The first season of HBO’s The Leftovers was like television S&M—daring, painful for its characters, painful for its audience, immensely satisfying to a particular niche. No show has ever investigated anguish, in all its permutations, so relentlessly. Show More Summary

The Frustrating Fate of Ken Jeong

It’s a bit of a letdown for ABC’s Dr. Ken to announce itself as the third Asian American family sitcom in history, especially when there’s only a one-year gap between the most recent two. But all the air in the room was taken up by Fresh...Show More Summary

Empire Is the Most Important Show on TV

Empire, the most important show on television, returns for its second season Wednesday night, a world champ about to make another run at the title, surrounded by all the attendant excitement and expectation. Since debuting last January,...Show More Summary

Scream Queens

Creating a hit TV show is so difficult that the networks keep turning to proven talents for help. The Muppets, John Stamos, Rob Lowe, Limitless, and Minority Report are some of the known, successful quantities that have been asked to re-work their magic this fall. Show More Summary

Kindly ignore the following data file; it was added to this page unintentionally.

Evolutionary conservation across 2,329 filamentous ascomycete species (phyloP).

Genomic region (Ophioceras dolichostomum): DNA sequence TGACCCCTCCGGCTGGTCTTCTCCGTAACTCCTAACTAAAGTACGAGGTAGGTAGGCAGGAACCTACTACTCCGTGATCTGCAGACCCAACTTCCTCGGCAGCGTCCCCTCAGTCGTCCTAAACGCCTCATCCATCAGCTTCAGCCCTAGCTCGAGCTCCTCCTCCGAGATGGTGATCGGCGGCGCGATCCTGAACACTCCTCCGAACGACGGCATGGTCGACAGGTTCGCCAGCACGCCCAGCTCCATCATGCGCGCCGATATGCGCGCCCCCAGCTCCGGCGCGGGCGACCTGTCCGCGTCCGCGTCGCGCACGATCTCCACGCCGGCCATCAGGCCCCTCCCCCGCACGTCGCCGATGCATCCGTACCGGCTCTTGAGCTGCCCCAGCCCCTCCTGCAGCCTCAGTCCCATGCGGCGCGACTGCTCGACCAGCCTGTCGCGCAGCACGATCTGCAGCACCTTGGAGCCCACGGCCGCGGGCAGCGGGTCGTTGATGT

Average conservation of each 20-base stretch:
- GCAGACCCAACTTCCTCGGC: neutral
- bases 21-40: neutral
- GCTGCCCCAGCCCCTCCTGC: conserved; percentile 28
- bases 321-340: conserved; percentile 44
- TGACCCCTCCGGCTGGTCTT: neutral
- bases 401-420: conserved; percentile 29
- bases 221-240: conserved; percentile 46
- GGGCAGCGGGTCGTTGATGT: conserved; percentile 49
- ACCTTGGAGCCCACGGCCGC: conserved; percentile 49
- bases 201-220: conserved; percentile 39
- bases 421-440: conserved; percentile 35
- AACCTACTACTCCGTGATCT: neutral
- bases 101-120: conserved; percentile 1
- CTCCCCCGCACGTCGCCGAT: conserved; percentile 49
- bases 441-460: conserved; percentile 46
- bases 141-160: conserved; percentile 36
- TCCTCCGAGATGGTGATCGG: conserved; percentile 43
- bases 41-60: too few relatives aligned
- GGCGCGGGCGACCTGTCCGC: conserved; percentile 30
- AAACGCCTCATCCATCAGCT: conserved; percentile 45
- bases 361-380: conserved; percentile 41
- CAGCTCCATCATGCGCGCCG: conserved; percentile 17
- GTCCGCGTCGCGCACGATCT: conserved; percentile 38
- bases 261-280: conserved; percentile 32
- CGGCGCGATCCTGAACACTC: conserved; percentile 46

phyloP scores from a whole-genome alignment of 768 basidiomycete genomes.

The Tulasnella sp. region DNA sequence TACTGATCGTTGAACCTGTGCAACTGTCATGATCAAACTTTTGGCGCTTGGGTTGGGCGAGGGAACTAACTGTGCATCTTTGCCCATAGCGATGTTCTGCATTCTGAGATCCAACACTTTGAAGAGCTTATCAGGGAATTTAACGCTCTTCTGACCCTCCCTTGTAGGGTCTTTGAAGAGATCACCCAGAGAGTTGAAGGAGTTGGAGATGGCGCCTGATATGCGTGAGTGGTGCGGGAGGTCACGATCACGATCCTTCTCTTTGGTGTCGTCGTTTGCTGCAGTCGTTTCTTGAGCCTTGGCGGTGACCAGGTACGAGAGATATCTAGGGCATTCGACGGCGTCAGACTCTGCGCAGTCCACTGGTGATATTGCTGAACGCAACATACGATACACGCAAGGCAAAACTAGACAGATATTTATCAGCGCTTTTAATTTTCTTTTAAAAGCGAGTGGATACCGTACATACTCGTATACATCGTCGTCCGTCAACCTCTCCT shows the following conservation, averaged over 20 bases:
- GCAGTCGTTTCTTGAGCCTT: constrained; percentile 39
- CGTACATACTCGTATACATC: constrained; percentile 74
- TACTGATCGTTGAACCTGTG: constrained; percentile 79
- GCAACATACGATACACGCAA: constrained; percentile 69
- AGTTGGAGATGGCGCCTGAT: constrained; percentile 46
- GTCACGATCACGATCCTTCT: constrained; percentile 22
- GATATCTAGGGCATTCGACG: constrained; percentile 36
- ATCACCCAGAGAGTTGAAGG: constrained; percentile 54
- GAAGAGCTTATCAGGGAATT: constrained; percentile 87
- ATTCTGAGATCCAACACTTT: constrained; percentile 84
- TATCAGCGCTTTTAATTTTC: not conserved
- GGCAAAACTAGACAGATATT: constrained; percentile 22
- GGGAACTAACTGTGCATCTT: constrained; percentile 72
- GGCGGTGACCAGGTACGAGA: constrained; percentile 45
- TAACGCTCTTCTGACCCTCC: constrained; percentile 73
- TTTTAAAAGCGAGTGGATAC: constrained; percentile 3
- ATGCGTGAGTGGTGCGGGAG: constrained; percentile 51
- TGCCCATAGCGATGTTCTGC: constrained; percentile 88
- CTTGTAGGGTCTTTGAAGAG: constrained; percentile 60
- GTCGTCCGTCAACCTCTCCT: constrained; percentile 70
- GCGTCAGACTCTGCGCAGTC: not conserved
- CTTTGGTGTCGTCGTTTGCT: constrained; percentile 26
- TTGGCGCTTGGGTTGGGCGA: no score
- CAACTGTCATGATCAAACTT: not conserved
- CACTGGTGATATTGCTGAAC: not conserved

The Muppets Reboot Ruined Miss Piggy

The Muppets, Jim Henson’s beloved felt creations, are 60 years old, but feelings for them still run high. The canny publicity campaign for their latest venture, ABC’s sitcom The Muppets, “leaked” “news” to the tabloids that Kermit and...Show More Summary

Moonbeam City

There are moments in Moonbeam City—an ’80s-themed cop cartoon premiering Wednesday night on Comedy Central and starring the voices of Kate Mara, Elizabeth Banks, Will Forte, and Rob Lowe—that next-level the art of the dumb joke. In one, moron detective Dazzle Novak falls for an exotic singer who performs at the local mall. Show More Summary

The Bastard Executioner

Garbage comes in different odors. Rotting milk does not smell like vomit; fish does not stink like skunk; sewage does not reek like moldy leftovers. Bad television, a common form of garbage, exudes a wide range of malodorous stenches. Show More Summary

Babies and Bomb Squads and Bradley Cooper